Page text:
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GM campaign tells buyers they can still get loans By TOM KRISHER, AP Auto Writer
Wed Oct 15, 7:48 PM ET



With October auto sales expected to fall short of September's 15-year low, General Motors Corp. is launching a campaign this week to reach people who have stopped looking for cars out of fear that they can't get a loan.

Many banks and finance companies, including GM's own GMAC Financial Services, have tightened credit standards because they can't borrow money to lend, or they're reluctant to lend and risk defaults. "But that doesn't necessarily mean you can't get a car loan if you want to get a car loan," GM spokesman John McDonald said. "We just want consumers to know that you have options that you may not be aware of."

GM will promote its financing options with radio, newspaper and digital advertising from Friday through Nov. 3. The program, called "Financing that Fits," will publicize a 6-year-old computer database that lets dealers locate banks, credit unions and other lenders willing to make loans based on a particular buyer's credit information.

GMAC said Monday it would only make auto loans to people with credit scores of 700 or above. That, coupled with numerous news stories about people getting turned down for car loans, has kept customers away from showrooms, according to industry analysts.

Several analysts are projecting October U.S. sales to be lower than in September, when automakers sold fewer than 1 million vehicles for the first time in 15 years. Some dealers have reported losing 20 percent of their sales as buyers get turned down for loans after agreeing to purchase vehicles.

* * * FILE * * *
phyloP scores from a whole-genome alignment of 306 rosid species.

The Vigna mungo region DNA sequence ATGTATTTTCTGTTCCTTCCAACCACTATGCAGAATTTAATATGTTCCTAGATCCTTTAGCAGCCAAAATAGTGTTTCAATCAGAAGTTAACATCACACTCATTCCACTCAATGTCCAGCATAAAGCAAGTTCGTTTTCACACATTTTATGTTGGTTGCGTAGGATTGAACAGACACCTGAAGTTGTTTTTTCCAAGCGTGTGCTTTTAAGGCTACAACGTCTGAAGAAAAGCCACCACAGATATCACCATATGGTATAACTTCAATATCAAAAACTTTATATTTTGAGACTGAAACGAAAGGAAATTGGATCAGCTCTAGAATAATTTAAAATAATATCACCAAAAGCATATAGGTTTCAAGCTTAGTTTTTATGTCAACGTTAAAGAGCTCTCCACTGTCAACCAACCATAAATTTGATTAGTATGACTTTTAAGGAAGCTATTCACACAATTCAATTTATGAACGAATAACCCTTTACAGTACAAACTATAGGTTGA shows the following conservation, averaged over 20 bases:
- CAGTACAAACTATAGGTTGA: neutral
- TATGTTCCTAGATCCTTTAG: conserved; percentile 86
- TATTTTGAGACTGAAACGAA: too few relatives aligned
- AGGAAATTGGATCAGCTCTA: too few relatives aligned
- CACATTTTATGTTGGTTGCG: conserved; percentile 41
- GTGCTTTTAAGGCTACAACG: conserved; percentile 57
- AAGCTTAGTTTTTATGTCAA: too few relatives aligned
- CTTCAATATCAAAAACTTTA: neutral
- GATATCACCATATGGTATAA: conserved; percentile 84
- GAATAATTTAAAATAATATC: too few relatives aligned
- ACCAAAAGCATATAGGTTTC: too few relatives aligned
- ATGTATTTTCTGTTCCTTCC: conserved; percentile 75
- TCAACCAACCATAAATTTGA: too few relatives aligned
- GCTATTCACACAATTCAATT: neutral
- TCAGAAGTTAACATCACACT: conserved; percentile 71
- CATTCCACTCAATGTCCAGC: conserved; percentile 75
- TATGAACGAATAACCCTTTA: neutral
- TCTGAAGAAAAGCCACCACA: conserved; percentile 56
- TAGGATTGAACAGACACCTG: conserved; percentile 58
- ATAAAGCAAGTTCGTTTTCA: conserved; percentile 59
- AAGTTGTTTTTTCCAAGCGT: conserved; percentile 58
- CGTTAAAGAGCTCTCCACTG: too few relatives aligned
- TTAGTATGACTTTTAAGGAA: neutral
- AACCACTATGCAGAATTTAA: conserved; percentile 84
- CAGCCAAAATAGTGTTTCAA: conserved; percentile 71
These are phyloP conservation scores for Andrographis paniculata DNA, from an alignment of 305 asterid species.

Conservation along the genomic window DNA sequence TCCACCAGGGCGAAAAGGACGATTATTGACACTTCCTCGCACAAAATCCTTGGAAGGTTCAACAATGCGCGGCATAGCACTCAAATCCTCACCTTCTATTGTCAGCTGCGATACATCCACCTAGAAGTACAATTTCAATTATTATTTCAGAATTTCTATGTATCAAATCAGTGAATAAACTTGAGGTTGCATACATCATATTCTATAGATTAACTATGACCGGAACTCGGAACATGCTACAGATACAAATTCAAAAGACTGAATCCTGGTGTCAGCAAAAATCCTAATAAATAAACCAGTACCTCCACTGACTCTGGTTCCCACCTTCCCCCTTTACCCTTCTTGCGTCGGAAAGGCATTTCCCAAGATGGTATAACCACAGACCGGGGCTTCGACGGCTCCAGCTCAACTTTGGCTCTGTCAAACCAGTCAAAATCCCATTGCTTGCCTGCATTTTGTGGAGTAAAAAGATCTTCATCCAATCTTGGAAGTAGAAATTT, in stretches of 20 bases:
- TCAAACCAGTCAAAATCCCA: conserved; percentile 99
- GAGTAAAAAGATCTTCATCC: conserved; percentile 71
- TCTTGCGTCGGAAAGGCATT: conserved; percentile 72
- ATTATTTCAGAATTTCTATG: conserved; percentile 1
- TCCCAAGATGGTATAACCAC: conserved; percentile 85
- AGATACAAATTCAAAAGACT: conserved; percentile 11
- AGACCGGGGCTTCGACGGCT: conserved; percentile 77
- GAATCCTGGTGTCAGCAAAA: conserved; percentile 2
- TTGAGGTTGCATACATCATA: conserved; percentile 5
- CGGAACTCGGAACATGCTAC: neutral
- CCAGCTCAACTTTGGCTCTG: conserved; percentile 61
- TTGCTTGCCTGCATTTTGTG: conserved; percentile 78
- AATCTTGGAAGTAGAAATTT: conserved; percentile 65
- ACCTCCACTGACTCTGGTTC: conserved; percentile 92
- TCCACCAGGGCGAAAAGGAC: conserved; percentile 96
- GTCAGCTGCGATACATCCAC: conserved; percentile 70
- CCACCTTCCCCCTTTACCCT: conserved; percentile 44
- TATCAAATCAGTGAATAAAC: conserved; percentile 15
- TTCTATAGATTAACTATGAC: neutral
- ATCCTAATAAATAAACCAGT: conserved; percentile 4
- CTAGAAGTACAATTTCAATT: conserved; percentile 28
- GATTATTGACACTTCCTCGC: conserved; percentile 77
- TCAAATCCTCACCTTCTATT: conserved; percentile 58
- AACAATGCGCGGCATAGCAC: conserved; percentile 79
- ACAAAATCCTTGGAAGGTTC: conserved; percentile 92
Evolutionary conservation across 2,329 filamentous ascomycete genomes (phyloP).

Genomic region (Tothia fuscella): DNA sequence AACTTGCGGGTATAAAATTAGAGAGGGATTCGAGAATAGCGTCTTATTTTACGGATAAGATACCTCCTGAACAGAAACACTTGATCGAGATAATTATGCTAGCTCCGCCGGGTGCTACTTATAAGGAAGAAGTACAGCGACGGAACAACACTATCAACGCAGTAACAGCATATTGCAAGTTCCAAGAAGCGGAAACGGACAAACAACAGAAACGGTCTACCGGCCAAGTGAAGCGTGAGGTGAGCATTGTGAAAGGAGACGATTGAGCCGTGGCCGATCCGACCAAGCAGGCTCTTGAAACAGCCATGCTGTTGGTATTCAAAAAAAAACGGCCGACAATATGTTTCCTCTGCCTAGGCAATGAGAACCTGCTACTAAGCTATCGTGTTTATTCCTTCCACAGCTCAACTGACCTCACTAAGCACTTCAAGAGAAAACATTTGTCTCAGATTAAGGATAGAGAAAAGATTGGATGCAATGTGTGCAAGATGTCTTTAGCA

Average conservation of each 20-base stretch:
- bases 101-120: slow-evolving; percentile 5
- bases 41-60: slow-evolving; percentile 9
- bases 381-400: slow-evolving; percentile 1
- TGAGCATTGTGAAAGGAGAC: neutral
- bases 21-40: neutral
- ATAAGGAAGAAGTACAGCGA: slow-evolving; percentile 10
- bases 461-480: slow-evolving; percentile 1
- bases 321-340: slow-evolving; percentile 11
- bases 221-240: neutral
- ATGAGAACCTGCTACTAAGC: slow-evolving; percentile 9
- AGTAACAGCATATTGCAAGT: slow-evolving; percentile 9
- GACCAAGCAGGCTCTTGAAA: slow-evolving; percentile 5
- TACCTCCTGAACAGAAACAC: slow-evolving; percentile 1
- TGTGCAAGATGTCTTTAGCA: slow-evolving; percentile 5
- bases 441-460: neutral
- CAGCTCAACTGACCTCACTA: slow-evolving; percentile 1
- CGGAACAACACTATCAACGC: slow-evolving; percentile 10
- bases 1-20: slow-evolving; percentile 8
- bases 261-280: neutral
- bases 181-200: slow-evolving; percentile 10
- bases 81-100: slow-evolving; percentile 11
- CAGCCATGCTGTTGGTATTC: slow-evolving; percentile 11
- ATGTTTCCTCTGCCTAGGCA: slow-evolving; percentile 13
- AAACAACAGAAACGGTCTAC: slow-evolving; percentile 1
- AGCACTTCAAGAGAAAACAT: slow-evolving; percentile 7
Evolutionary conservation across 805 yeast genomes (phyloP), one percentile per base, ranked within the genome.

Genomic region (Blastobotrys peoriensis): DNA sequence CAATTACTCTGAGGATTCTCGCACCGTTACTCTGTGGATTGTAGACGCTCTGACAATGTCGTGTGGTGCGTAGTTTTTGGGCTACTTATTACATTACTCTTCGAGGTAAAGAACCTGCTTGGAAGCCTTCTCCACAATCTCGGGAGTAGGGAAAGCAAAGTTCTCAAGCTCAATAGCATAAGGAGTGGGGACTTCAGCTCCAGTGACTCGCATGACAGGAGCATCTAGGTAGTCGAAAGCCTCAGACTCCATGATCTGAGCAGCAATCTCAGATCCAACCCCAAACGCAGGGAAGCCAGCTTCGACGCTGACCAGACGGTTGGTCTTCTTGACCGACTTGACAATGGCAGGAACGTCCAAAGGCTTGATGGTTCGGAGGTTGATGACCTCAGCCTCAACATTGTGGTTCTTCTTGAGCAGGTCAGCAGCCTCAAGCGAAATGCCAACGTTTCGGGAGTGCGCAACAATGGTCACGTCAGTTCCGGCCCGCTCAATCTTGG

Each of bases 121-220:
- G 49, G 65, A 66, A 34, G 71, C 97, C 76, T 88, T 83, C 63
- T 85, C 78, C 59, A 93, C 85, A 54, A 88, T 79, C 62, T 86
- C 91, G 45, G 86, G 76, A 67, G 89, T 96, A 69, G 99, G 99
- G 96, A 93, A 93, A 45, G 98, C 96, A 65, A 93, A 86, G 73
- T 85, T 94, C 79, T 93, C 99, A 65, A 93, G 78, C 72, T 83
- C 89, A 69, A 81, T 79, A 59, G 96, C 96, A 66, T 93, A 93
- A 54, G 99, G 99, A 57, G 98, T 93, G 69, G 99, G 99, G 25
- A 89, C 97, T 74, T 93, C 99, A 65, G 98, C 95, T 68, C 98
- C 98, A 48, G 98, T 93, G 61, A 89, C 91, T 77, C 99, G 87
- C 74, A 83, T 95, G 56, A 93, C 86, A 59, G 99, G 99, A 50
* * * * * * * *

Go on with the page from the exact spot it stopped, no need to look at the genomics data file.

"I think the industry has been so paralyzed by the mistaken impression by the public that they can't get an auto loan that they have to go to pretty drastic measures to counter that," said Jack Nerad, executive market analyst for Kelley Blue Book.

GM, analysts say, has to fight the overall impression that there's no credit, plus tighter credit standards from GMAC. GM sold 51 percent of GMAC to Cerberus Capital Management LP in 2006 but still owns the rest.

"They can't really rely on GMAC any more," said Rebecca Lindland, an auto industry analyst with the consulting company Global Insight. "That's where the dealer has to be able to step up and get local financing, using their local contacts."

GMAC appears to be abandoning dealers and getting out of the auto loan business altogether, said John Clark, president of Avenue Chevrolet in Batavia, Ill., a Chicago suburb.